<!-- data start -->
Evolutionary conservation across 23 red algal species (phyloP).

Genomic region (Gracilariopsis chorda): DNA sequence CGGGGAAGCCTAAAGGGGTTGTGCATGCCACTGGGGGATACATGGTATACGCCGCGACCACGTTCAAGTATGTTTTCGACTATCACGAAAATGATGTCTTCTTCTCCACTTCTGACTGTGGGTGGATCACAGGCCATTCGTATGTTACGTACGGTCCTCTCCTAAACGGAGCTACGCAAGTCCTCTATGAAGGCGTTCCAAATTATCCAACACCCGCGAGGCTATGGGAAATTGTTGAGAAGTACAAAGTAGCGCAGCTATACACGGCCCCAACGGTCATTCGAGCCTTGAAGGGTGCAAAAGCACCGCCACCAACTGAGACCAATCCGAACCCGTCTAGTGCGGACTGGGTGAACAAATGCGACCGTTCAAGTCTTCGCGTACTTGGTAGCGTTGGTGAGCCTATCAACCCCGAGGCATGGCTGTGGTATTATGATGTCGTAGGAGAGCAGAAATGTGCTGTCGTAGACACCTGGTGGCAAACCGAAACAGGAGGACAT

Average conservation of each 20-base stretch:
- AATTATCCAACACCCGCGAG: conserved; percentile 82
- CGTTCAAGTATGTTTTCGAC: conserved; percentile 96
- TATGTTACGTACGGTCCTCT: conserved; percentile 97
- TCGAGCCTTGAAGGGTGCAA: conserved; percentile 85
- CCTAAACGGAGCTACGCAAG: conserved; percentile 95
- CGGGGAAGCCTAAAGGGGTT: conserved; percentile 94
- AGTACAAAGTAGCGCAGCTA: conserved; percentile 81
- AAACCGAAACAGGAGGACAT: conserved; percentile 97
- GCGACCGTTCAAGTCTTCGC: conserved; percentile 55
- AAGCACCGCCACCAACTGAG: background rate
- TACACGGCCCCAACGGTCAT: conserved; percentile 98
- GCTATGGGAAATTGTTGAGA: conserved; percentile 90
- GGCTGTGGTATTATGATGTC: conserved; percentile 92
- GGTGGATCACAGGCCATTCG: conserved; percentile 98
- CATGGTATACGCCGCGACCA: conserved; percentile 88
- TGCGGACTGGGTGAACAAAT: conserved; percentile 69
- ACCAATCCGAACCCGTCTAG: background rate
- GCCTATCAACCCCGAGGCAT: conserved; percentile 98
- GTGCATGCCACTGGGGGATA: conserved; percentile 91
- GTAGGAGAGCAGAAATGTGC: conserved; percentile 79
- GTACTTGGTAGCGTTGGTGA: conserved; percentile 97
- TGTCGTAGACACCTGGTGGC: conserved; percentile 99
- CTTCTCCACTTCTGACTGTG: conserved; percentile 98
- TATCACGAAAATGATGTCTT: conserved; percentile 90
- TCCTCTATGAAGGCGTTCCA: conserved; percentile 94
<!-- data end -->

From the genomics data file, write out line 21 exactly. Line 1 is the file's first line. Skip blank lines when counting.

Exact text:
- GCCTATCAACCCCGAGGCAT: conserved; percentile 98